Directors encouraged the authorities to persevere with their efforts to improve statistics and strengthen the institutional capacity of the Bureau of Statistics, in order to support economic policy formulation and development objectives. They emphasized that adequate data on poverty indicators will be essential in the preparation of a new Poverty Reduction Strategy Paper, and called on the authorities to finalize quickly their work to improve the statistical database in this area.

Directors looked forward to continued close cooperation between the authorities and the staff to sustain Guyana's growth and structural reform agenda, possibly in the context of program support.


Guyana: Selected Economic Indicators

 

2003 2004 2005 2006 2007

 

 

 

  Prog. Est. Proj.

  (Annual percentage change, unless otherwise indicated)

National income and prices

           

GDP at constant prices

-0.7 1.6 -1.9 3.5 4.8 5.2

GDP deflator

5.4 4.3 7.5 4.3 4.0 4.2

Consumer prices (end of period)

5.0 5.5 8.3 5.7 3.6 5.0

Exchange rate (eop, depreciation -)

           

Guyana dollar per U.S. dollar

1.3 2.8 0.3 .... 0.2 ...

Real effective rate

-5.6 -4.3 8.9 .... ... ...
  (Annual percentage change relative to broad money, unless otherwise indicated)

Money and credit

           

Net domestic assets

-2.5 12.4 1.5 -2.8 1.9 4.3

Combined public sector credit

7.8 12.6 -2.1 -6.2 -5.7 0.0

Private sector credit

-10.3 -0.2 3.5 3.4 7.5 4.3

Broad money

8.3 7.8 8.3 6.0 15.9 10.7

Lending rate (in percent)

15.7 14.3 13.5 .... ... ...

Deposit rate (in percent)

3.4 3.0 3.1 .... ... ...
  (In percent of GDP)

Combined public sector

           

Noninterest revenue and grants

39.6 44.0 44.1 51.3 48.7 45.2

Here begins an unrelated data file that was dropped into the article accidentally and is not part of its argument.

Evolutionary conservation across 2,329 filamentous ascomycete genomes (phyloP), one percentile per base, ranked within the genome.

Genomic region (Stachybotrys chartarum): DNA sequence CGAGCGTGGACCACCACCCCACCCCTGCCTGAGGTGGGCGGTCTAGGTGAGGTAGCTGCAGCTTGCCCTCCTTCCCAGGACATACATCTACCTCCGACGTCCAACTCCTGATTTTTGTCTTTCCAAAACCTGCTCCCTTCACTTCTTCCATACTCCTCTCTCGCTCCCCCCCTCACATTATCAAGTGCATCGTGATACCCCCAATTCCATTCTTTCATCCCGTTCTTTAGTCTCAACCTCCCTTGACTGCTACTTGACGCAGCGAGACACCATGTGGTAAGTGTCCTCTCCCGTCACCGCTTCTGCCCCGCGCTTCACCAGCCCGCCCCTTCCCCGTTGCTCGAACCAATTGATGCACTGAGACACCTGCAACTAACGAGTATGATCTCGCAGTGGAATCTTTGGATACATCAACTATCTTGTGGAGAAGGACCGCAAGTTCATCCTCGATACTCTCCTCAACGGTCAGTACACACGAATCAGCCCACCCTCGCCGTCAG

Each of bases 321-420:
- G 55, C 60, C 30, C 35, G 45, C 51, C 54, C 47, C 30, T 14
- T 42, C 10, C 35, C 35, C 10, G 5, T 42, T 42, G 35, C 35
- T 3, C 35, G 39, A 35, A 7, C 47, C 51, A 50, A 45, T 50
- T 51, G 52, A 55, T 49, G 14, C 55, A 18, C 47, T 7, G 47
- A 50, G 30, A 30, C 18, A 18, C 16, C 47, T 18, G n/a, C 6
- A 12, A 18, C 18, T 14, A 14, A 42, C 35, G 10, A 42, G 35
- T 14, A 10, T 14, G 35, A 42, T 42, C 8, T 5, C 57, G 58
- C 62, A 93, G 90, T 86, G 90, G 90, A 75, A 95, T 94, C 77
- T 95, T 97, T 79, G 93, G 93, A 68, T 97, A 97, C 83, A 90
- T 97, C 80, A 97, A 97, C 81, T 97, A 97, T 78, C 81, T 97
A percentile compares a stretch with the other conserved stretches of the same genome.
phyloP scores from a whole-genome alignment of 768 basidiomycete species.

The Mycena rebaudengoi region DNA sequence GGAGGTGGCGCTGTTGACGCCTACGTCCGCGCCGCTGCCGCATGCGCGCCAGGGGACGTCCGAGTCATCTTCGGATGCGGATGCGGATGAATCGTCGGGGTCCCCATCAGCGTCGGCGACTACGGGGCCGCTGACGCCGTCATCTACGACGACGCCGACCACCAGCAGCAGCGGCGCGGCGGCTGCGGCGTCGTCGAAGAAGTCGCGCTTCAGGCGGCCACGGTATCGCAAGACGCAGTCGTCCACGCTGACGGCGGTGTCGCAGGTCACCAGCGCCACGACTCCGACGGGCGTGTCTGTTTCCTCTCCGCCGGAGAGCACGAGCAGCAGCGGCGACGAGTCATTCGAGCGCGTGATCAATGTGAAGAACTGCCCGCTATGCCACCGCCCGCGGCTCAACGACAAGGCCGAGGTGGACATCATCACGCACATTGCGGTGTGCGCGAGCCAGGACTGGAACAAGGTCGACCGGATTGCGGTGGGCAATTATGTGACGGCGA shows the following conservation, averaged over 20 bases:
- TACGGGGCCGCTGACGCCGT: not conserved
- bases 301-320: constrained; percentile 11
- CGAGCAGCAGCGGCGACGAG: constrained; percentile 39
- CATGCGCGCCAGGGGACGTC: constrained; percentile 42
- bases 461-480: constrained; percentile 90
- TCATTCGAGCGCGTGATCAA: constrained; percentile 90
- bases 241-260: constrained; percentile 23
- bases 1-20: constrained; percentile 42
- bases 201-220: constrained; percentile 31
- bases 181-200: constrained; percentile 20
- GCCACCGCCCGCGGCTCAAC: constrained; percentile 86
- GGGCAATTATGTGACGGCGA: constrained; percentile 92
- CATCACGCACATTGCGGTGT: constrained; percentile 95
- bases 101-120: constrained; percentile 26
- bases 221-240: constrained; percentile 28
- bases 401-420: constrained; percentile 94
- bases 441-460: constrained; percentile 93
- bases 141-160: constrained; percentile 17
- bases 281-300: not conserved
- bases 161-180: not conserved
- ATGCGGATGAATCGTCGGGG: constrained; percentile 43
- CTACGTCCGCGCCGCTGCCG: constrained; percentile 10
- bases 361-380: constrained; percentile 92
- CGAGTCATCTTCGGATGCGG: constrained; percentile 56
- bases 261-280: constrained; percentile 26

Noninterest expenditure

42.0 43.2 49.0 51.9 49.6 46.6

Primary balance

-2.4 0.9 -4.9 -0.5 -0.9 -1.4

Interest payments

5.8 5.0 4.4 4.2 4.1 3.7
             

Savings

5.8 10.1 6.7 11.4 10.2 9.2

Capital expenditure

14.4 16.3 23.4 28.7 25.4 22.8
             

Overall balance

-8.7 -4.5 -13.6 -13.2 -11.2 -9.7

External financing

6.2 -0.1 9.7 13.0 10.3 10.4

Domestic financing

1.4 3.3 3.6 0.2 0.9 -0.8
             

National Accounts

           

Investment

21.0 22.1 31.1 37.8 35.5 34.3

National savings

12.2 17.5 15.6 15.8 11.2 14.0
  (In millions of U. S. dollars, unless otherwise indicated)

Balance of payments

           

Gross international reserves

271 225 251 261 278 308

(in months of imports)

4.4 3.2 3.1 3.1 3.0 3.3

Change in net international reserves (increase -) 1/

-8 27 -17 -86 -52 -30

External current account balance (percent of GDP)

-8.9 -4.1 -14.9 -25.7 -24.4 -20.3

(excluding official transfers)

-11.9 -8.9 -19.1 -28.8 -28.0 -23.0

Exports of goods, f.o.b. (annual percentage change)

3.5 14.8 -6.5 10.0 7.5 5.6

Imports of goods, f.o.b. (annual percentage change)

1.5 13.2 21.6 8.4 18.9 4.2

Public sector debt (in percent of GDP) 2/

173 170 164 139 135 132

Public sector external debt (in percent of GDP) 2/

145 136 133 113 105 105

Public sector external debt service (in percent of exports of goods and services)

7.4 6.0 4.3 3.2 5.6 4.0

Sources: Guyana authorities; and IMF staff estimates.

1/ Includes adjustments made for NIR and NDA due to Fund MDRI debt relief granted in January 2006.

2/ After stock write-off of original and enhanced HIPC, and implementation of the MDRI from the Fund and IDA


1 Under Article IV of the IMF's Articles of Agreement, the IMF holds bilateral discussions with members, usually every year. A staff team visits the country, collects economic and financial information, and discusses with officials the country's economic developments and policies. On return to headquarters, the staff prepares a report, which forms the basis for discussion by the Executive Board. At the conclusion of the discussion, the Managing Director, as Chairman of the Board, summarizes the views of Executive Directors, and this summary is transmitted to the country's authorities.